Monday, 14 May 2012

Some cycling lessons from the Dutch

Life long learning in Holland.
Source: Atlantic Cities via
Along with light rail, cycling was a keen topic of discussion at the Building a Better Fremantle Forum that was held about six weeks ago. The discussion largely revolved around the issue of funding hard infrastructure such as new bike lanes, something which Council has increased its focus on in the last couple of years. (For me the highlight of the evening was when Roel Loopers suggested a bit of guerilla urbanism by going ahead and painting the green lanes on the roads.)

When I think about cycling, generally two things spring to mind. Firstly, the not so nice image of my father clad in lycra on his racing bicycle commuting into work, which, seen once, cannot be unseen. The second image is of Jan Gehl describing cycling in Copenhagen as a simple way of life. Jan made the point that cycling in Copenhagen is not just the reserve of Tour de France enthusiasts. My interest in this topic was tweaked when I came across an interesting article (click here) describing why there isn't as much conflict between cyclists and motorists in Holland. Here is a quote from the article, describing the way the Dutch are taught about road rules.

"It’s not just a matter of going to the park with a parent, getting a push, and falling down a bunch of times until you can pedal on your own. Dutch children are expected to learn and follow the rules of the road, because starting in secondary school – at age 12 – they are expected to be able to ride their bikes on their own to school, sometimes as far as nine or 10 miles.

Because this independent travel for children is valued in Dutch society, education about traffic safety is something that every Dutch child receives. There's even a bicycle road test that Dutch children are required to take at age 12 in order to prove that they are responsible cycling citizens."

The salient point that the article makes is that everyone in Holland, especially motorists, understands what it means to be a cyclist. The outcome is that there doesn't appear to be the type of confrontation and tension that exists here in Perth (or in other car dominated cities) between cyclists and motorists.

Back in the day (I've noticed that I'm harking back to the good old days more and more as I trudge onwards through my thirties) I remember having to earn a 'bicycle licence'. It was a training program run at my primary school. Mum took full advantage of my new cycling skills by promptly declaring that I'd be cycling to school from now on. We did a test run together to identify the safest route, and then it was up to me. I lived to tell the tale and before long I was making use of my newly found freedom to get up to mischief (and to do mainies).

I like the Dutch approach and it would be great if we could borrow their values system. Primary schools could teach cycling safety again. I'm thinking that one way for the Federal Government to contribute could be for it to assist with funding of teaching cycling safety. (It could help with getting more cyclists on the paths/roads by looking at the tax system and making it easier for employers to benefit from providing incentives for their employees to cycle.)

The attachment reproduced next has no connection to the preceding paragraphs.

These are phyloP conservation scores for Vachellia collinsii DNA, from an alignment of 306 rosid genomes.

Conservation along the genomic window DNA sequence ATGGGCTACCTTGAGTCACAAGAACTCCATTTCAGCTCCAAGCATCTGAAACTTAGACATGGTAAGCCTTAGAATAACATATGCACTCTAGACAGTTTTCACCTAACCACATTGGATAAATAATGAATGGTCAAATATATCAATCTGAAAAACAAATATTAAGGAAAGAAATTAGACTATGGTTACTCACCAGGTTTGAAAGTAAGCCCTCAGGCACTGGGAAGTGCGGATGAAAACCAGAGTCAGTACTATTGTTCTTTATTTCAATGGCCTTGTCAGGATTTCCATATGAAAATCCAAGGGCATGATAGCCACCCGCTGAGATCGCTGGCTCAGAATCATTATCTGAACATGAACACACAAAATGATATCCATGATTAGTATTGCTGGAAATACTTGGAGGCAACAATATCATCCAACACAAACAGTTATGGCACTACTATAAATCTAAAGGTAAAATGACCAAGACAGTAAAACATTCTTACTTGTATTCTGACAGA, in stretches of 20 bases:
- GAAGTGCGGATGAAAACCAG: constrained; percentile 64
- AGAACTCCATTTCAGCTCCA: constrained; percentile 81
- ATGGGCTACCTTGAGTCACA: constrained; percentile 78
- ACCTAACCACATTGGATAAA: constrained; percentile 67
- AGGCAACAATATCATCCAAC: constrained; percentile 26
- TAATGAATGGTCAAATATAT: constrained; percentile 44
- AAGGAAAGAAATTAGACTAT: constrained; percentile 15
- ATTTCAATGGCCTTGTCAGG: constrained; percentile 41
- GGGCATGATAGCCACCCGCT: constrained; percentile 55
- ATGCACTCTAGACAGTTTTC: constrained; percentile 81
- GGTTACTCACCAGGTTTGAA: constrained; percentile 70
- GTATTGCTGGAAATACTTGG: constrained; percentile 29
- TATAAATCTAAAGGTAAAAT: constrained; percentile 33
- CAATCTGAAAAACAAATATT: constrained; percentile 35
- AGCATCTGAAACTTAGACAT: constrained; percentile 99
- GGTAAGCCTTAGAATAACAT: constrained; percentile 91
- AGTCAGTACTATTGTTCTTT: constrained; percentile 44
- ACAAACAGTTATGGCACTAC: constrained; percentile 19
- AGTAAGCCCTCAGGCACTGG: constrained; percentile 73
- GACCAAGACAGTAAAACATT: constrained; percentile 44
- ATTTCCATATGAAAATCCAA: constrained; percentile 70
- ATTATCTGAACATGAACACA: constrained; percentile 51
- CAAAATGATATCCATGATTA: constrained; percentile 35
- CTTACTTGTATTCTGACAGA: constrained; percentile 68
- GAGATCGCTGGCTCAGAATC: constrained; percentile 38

I'd love to see Council support these Dutch values as well. I reckon one way could be holding our very own 'ciclovia' in Freo (for a good article on ciclovia's click here). We could follow in the footsteps of Bogota and other cities around the world. In Bogota, each Sunday and on public holidays the main streets are blocked off for the exclusive use of walkers, runners, skaters, and cyclists. Here is a photo.

Bogota ciclovia. Source: Boulder Green Streets via
Freo could do something similar. A good starting point may be 'a month of Sundays' type trial held this coming Spring. For me, this kind of event would raise the profile of walking and cycling in Freo no end. The Mayor has often expressed his desire to start up a Freo ciclovia. He has my support.


  1. Very insightful. And you managed to avoid the contentious "helmet" issue, which tends to polarise views. For some reason, there is considerable antagonism between motorists and cyclists in Perth. I noticed it as soon as I returned from 11y in Melbourne - a far more bicycle oriented city. I used to cycle to work now, but have become terrified of the semi-trailers and bogons who like terrifying cyclists. You've alluded to the solution in your post. It really comes down to having the right, dedicated infrastructure (e.g. Copenhagen) and having a society that is culturally aware of cyclists.

  2. I am one of those lucky Dutch kids who were taught bicycle common sense and road rules at primary school. I even received a certificate to show that I understood what stop signs meant and sharing the road and taking responsibility.

    Riding bikes is about educating car and bus drivers and bike riders alike that it is all about consideration and sharing and has little to do with if one wears a helmet or not.

    Roel Loopers